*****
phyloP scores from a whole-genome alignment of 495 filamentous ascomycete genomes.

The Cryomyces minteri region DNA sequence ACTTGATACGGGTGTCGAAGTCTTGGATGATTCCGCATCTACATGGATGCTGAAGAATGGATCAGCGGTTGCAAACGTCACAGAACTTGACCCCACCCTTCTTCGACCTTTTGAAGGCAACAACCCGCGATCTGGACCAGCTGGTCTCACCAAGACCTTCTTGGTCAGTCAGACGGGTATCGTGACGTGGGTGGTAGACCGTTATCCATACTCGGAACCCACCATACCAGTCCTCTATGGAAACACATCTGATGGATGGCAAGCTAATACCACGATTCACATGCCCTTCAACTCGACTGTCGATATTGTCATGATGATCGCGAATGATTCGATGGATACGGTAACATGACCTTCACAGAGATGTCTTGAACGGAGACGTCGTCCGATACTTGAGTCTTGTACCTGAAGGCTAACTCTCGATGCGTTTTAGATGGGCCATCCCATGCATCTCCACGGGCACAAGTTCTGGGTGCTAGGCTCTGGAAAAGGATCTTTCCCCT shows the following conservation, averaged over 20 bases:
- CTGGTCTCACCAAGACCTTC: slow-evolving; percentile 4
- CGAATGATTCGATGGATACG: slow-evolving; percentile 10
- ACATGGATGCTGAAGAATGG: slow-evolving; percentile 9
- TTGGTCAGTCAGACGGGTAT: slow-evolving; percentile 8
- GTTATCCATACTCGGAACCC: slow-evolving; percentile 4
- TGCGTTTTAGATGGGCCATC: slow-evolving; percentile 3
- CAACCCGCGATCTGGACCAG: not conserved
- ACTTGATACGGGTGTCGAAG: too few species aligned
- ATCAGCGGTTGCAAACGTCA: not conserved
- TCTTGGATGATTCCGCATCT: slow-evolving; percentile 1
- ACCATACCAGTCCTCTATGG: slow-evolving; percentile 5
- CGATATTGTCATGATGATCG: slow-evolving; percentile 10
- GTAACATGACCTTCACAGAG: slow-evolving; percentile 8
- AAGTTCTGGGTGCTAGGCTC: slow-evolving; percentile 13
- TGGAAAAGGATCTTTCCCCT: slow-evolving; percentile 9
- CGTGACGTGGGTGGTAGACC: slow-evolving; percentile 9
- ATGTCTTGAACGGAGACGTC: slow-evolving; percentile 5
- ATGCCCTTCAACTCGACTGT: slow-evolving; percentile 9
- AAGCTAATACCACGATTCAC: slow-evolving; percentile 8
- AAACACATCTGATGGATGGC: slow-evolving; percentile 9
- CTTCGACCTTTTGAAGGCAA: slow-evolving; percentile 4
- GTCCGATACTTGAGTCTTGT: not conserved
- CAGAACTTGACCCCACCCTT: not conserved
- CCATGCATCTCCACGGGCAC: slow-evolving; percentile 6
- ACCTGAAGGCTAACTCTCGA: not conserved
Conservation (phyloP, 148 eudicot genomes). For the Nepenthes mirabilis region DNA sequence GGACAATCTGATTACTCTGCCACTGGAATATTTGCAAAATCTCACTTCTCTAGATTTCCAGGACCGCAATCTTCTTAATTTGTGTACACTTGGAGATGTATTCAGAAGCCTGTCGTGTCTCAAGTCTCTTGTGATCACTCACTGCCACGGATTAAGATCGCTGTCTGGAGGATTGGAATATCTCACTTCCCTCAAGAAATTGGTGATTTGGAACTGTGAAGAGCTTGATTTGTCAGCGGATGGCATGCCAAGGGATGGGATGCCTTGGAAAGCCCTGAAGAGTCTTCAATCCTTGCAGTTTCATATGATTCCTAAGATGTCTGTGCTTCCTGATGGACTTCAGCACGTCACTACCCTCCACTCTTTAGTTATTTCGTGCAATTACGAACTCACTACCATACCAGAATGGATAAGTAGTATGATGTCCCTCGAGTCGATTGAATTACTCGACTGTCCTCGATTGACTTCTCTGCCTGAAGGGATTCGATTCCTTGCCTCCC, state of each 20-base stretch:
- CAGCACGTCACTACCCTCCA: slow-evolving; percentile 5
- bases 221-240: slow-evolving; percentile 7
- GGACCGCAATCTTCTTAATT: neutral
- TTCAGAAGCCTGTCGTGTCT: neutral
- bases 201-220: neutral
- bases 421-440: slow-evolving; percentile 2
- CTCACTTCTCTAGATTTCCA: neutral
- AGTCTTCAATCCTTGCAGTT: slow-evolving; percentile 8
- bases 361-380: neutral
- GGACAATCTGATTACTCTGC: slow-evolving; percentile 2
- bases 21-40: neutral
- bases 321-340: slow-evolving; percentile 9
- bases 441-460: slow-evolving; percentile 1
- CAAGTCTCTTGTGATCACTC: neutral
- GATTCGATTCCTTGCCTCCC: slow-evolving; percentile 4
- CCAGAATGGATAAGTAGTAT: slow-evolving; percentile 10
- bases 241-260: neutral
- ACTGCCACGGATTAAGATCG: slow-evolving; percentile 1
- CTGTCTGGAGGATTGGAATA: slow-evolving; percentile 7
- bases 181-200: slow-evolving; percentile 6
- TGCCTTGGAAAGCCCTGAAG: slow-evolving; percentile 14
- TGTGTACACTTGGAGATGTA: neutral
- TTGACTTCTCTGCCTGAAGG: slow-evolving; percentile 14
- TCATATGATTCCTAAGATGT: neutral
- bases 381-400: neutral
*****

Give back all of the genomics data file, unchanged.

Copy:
phyloP scores from a whole-genome alignment of 495 filamentous ascomycete genomes.

The Cryomyces minteri region DNA sequence ACTTGATACGGGTGTCGAAGTCTTGGATGATTCCGCATCTACATGGATGCTGAAGAATGGATCAGCGGTTGCAAACGTCACAGAACTTGACCCCACCCTTCTTCGACCTTTTGAAGGCAACAACCCGCGATCTGGACCAGCTGGTCTCACCAAGACCTTCTTGGTCAGTCAGACGGGTATCGTGACGTGGGTGGTAGACCGTTATCCATACTCGGAACCCACCATACCAGTCCTCTATGGAAACACATCTGATGGATGGCAAGCTAATACCACGATTCACATGCCCTTCAACTCGACTGTCGATATTGTCATGATGATCGCGAATGATTCGATGGATACGGTAACATGACCTTCACAGAGATGTCTTGAACGGAGACGTCGTCCGATACTTGAGTCTTGTACCTGAAGGCTAACTCTCGATGCGTTTTAGATGGGCCATCCCATGCATCTCCACGGGCACAAGTTCTGGGTGCTAGGCTCTGGAAAAGGATCTTTCCCCT shows the following conservation, averaged over 20 bases:
- CTGGTCTCACCAAGACCTTC: slow-evolving; percentile 4
- CGAATGATTCGATGGATACG: slow-evolving; percentile 10
- ACATGGATGCTGAAGAATGG: slow-evolving; percentile 9
- TTGGTCAGTCAGACGGGTAT: slow-evolving; percentile 8
- GTTATCCATACTCGGAACCC: slow-evolving; percentile 4
- TGCGTTTTAGATGGGCCATC: slow-evolving; percentile 3
- CAACCCGCGATCTGGACCAG: not conserved
- ACTTGATACGGGTGTCGAAG: too few species aligned
- ATCAGCGGTTGCAAACGTCA: not conserved
- TCTTGGATGATTCCGCATCT: slow-evolving; percentile 1
- ACCATACCAGTCCTCTATGG: slow-evolving; percentile 5
- CGATATTGTCATGATGATCG: slow-evolving; percentile 10
- GTAACATGACCTTCACAGAG: slow-evolving; percentile 8
- AAGTTCTGGGTGCTAGGCTC: slow-evolving; percentile 13
- TGGAAAAGGATCTTTCCCCT: slow-evolving; percentile 9
- CGTGACGTGGGTGGTAGACC: slow-evolving; percentile 9
- ATGTCTTGAACGGAGACGTC: slow-evolving; percentile 5
- ATGCCCTTCAACTCGACTGT: slow-evolving; percentile 9
- AAGCTAATACCACGATTCAC: slow-evolving; percentile 8
- AAACACATCTGATGGATGGC: slow-evolving; percentile 9
- CTTCGACCTTTTGAAGGCAA: slow-evolving; percentile 4
- GTCCGATACTTGAGTCTTGT: not conserved
- CAGAACTTGACCCCACCCTT: not conserved
- CCATGCATCTCCACGGGCAC: slow-evolving; percentile 6
- ACCTGAAGGCTAACTCTCGA: not conserved
Conservation (phyloP, 148 eudicot genomes). For the Nepenthes mirabilis region DNA sequence GGACAATCTGATTACTCTGCCACTGGAATATTTGCAAAATCTCACTTCTCTAGATTTCCAGGACCGCAATCTTCTTAATTTGTGTACACTTGGAGATGTATTCAGAAGCCTGTCGTGTCTCAAGTCTCTTGTGATCACTCACTGCCACGGATTAAGATCGCTGTCTGGAGGATTGGAATATCTCACTTCCCTCAAGAAATTGGTGATTTGGAACTGTGAAGAGCTTGATTTGTCAGCGGATGGCATGCCAAGGGATGGGATGCCTTGGAAAGCCCTGAAGAGTCTTCAATCCTTGCAGTTTCATATGATTCCTAAGATGTCTGTGCTTCCTGATGGACTTCAGCACGTCACTACCCTCCACTCTTTAGTTATTTCGTGCAATTACGAACTCACTACCATACCAGAATGGATAAGTAGTATGATGTCCCTCGAGTCGATTGAATTACTCGACTGTCCTCGATTGACTTCTCTGCCTGAAGGGATTCGATTCCTTGCCTCCC, state of each 20-base stretch:
- CAGCACGTCACTACCCTCCA: slow-evolving; percentile 5
- bases 221-240: slow-evolving; percentile 7
- GGACCGCAATCTTCTTAATT: neutral
- TTCAGAAGCCTGTCGTGTCT: neutral
- bases 201-220: neutral
- bases 421-440: slow-evolving; percentile 2
- CTCACTTCTCTAGATTTCCA: neutral
- AGTCTTCAATCCTTGCAGTT: slow-evolving; percentile 8
- bases 361-380: neutral
- GGACAATCTGATTACTCTGC: slow-evolving; percentile 2
- bases 21-40: neutral
- bases 321-340: slow-evolving; percentile 9
- bases 441-460: slow-evolving; percentile 1
- CAAGTCTCTTGTGATCACTC: neutral
- GATTCGATTCCTTGCCTCCC: slow-evolving; percentile 4
- CCAGAATGGATAAGTAGTAT: slow-evolving; percentile 10
- bases 241-260: neutral
- ACTGCCACGGATTAAGATCG: slow-evolving; percentile 1
- CTGTCTGGAGGATTGGAATA: slow-evolving; percentile 7
- bases 181-200: slow-evolving; percentile 6
- TGCCTTGGAAAGCCCTGAAG: slow-evolving; percentile 14
- TGTGTACACTTGGAGATGTA: neutral
- TTGACTTCTCTGCCTGAAGG: slow-evolving; percentile 14
- TCATATGATTCCTAAGATGT: neutral
- bases 381-400: neutral